Book review: The Neurodiverse Classroom

The Neurodiverse Classroom: A teacher’s guide to individual learning needs and how to meet them by Victoria Honeybourne. Reviewed by Dr Sue Fletcher-Watson

Neurodiverse classroom book cover

Date published: 2018

Paperback price: £14.99

Link to Jessica Kingsley Publishers

Reviewer: Sue Fletcher-Watson, Director, Salvesen Mindroom Research Centre

Reviewer expertise: I have a PhD in developmental psychology, and have been specialising in autism research since 2004. 

What is the book about and who is it aimed at?

This book, written by a senior advisory teacher in special education, aims to educate teachers about the concept of neurodiversity, to shape their practice. Having introduced the key concepts, the bulk of the book focuses on very practical tips to adapt the classroom to suit a wider variety of learners.

A brief description of the book.

The book opens with an effective metaphor about how different plants thrive in different conditions (climate, soil, shade etc.) just as different children need different conditions to learn. It’s a great opener and a nice way to set the tone of the book – recognising needs without judging.

In a pair of opening chapters, the concept of neurodiversity – differences in brains are a natural part of human variation - is expanded, and contextualised. Honeybourne discusses disability rights, models of disability, and describes some common diagnostic categories that fall under the ‘neurodiversity’ umbrella. Following this, a series of chapters describe how teachers can make learning more broadly accessible, moving through themes like Communication, Teaching & Learning and Working with Home.

The book is crammed with practical suggestions and is extremely quick and easy to read. There are checklists at the end of each chapter and tools for auditing school policies and self-evaluating your practice.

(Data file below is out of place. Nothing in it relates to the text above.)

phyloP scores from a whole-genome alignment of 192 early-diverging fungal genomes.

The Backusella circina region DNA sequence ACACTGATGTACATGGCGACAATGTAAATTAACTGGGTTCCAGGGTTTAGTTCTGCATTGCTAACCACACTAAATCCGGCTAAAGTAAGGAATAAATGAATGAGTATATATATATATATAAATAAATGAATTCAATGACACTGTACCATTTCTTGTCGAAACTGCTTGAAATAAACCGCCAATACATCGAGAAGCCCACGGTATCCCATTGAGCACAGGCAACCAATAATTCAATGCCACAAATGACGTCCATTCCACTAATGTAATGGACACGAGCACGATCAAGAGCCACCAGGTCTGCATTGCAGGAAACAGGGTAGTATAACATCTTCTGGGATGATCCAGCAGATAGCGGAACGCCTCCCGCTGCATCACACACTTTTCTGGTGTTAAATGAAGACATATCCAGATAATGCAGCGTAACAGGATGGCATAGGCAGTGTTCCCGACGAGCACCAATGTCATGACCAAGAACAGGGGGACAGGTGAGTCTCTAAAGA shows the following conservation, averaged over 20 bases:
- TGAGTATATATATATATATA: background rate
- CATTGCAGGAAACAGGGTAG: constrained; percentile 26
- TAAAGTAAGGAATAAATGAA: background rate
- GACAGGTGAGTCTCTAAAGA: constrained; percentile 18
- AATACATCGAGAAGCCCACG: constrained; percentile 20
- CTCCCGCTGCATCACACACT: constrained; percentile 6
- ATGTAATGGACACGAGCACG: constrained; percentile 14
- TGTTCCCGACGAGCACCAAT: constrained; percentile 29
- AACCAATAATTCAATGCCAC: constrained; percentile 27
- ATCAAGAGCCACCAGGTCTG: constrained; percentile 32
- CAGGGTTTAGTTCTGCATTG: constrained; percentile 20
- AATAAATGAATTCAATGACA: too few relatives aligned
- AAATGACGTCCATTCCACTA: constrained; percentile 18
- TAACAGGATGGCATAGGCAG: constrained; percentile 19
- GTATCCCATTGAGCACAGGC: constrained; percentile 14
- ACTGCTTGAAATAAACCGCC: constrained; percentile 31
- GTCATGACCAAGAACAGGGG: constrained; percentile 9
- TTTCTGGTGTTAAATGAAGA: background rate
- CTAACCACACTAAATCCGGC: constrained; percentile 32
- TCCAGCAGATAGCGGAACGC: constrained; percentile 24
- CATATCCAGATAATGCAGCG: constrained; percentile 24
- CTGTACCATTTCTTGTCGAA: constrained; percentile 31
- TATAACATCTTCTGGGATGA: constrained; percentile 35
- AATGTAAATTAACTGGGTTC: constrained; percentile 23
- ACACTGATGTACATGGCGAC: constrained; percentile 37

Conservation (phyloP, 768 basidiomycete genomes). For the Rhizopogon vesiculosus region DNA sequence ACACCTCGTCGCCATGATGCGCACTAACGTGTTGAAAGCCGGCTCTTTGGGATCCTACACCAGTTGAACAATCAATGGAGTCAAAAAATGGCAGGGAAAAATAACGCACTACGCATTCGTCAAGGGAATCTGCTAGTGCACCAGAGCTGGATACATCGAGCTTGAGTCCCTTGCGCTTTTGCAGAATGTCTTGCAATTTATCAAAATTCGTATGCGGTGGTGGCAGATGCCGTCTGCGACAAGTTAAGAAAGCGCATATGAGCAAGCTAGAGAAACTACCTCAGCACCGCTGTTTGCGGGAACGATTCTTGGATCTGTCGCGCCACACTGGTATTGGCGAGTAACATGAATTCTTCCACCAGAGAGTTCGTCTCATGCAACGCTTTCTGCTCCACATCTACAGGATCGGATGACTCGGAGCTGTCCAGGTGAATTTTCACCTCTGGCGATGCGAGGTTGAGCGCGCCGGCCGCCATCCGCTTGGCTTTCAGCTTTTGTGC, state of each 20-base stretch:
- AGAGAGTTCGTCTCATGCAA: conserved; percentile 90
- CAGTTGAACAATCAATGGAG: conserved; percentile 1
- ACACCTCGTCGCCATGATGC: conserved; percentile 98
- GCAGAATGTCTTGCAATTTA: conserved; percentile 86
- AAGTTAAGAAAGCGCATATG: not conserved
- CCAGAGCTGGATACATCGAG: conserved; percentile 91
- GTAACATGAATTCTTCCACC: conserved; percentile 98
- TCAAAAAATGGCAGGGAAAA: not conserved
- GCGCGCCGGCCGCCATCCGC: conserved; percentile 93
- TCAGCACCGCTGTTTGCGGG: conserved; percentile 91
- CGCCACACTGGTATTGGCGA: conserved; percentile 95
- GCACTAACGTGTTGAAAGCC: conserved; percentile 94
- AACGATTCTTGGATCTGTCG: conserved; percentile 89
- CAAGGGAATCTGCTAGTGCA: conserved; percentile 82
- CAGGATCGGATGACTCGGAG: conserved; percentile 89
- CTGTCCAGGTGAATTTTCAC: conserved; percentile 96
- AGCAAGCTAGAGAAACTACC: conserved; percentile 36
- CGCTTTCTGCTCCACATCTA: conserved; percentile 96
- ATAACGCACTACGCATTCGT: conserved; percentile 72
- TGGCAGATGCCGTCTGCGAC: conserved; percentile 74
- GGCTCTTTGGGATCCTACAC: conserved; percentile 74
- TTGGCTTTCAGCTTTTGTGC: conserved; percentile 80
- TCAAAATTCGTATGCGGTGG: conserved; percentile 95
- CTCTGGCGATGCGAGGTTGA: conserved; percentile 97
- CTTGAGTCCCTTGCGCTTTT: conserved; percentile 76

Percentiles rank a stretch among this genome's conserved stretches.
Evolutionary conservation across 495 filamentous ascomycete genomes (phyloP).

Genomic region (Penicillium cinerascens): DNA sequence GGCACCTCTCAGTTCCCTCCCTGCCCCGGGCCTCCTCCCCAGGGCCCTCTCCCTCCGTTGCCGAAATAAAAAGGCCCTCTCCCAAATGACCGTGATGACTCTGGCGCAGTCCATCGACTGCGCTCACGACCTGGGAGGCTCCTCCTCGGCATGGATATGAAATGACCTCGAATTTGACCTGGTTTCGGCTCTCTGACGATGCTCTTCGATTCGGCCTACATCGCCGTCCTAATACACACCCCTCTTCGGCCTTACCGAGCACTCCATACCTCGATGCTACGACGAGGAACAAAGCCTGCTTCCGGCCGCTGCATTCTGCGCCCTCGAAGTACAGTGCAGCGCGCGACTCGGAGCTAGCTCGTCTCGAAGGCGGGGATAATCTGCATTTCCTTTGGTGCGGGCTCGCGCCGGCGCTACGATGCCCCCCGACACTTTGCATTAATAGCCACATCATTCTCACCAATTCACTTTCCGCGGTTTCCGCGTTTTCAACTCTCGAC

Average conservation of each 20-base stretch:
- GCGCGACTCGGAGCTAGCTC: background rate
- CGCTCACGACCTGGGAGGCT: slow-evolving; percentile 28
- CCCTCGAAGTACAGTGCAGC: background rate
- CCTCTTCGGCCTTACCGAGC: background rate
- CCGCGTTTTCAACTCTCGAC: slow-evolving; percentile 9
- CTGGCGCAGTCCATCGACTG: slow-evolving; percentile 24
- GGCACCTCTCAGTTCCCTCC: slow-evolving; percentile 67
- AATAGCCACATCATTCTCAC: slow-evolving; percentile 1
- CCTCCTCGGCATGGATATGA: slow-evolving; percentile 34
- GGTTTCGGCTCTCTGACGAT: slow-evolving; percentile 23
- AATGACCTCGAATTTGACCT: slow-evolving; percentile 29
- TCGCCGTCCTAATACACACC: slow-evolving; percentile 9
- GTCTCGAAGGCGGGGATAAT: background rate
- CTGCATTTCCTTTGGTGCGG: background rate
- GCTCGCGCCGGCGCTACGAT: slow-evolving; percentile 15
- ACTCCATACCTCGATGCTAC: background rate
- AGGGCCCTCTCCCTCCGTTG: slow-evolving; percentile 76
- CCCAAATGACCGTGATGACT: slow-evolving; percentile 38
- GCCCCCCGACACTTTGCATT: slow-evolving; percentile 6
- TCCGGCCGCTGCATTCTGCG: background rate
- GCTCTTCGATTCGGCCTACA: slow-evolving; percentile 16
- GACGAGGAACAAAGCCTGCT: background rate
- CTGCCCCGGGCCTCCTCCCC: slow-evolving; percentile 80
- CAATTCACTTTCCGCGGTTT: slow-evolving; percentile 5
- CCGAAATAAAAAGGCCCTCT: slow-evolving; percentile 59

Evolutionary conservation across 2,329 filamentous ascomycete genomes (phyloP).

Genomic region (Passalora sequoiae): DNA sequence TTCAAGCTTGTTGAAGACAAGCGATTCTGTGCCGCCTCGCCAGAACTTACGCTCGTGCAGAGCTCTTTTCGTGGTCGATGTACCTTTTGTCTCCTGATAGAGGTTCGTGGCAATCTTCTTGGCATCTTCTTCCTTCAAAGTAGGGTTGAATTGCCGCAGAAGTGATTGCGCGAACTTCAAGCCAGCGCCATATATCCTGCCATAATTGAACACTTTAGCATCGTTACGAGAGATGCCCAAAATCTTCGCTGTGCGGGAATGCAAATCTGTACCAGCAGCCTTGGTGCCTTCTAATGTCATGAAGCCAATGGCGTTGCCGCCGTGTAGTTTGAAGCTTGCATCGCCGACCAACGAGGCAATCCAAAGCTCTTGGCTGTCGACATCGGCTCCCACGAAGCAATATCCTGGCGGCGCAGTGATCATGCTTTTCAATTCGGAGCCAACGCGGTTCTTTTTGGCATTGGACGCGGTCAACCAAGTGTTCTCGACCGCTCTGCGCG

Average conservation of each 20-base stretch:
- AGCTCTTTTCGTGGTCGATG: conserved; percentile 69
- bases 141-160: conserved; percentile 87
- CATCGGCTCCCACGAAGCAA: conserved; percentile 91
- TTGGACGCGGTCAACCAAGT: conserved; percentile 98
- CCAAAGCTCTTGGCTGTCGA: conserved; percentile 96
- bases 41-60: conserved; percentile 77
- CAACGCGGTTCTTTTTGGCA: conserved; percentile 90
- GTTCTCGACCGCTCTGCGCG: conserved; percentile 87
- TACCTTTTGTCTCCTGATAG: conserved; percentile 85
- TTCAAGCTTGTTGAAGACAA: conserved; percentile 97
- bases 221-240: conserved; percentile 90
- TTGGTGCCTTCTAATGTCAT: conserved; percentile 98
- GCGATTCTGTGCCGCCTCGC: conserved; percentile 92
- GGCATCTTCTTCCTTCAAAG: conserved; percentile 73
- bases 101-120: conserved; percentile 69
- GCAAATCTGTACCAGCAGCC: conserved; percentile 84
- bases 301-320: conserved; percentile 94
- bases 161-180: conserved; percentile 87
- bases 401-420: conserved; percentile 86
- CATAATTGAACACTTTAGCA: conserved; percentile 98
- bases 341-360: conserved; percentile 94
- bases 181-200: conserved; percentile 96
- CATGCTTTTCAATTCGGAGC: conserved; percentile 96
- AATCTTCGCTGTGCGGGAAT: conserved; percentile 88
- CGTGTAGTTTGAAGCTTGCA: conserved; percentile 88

Is the content in line with best practice or research evidence?

Honeybourne’s thinking on neurodiversity is extremely up to date.  She rarely cites academic sources, but then again there is next to no evidence-based practice for neurodiversity generally (as opposed to practices for specific diagnosed groups, like – for example – learners with dyslexia).

The measures she proposes are low-risk strategies that focus on giving pupils time, space and flexibility to learn in a way that suits them. On the whole, the ideas strike me as potentially useful and unlikely to do any harm – including not taking a lot of time or resource to achieve.

That said, I do query Honeybourne’s total confidence that the ideas presented will benefit everyone and not disadvantage any learner – there are some contradictions here.  For example, she recommends removing distractions from the classroom to support focus, but also acknowledges the value of visual displays, new vocabulary lists and sign-posting. To overcome this issue I would have welcomed more advice on how to sit down with pupils and their families and have a productive discussion about their specific learning profile and support needs. These conversations can be awkward, and I think teachers would value guidance on how to open up the topic without judgement. In other places she makes suggestions that are disappointingly normative, given the radical tone of the book’s opening, such as giving an instruction to sit still as an example, or discussing social interactions in terms of what is “appropriate”.

Who would this book be helpful for?

This book has a lot of practical information with a very nice theme of teaching the skills needed to access learning – e.g. note-taking skills. The strategies are largely straightforward to implement, and the chapter-ending checklists provide an excellent overview of key steps.

Given Honeybourne’s focus on visual supports, I would have loved to have seen some illustrations in this book, showing us how she envisages some of the tools she describes. The templates for evaluating teachers and the whole school at the end of the book are a real highlight.

What is your final, overall opinion on the book?

I found this book highly pragmatic and think it would be useful for teachers in any mainstream UK classroom.  There is a lack of neurodivergent voices in the writing and I would recommend that any teacher reading this book also seeks out some first-person accounts from neurodivergent learners and teachers, to complement and enrich the advice here.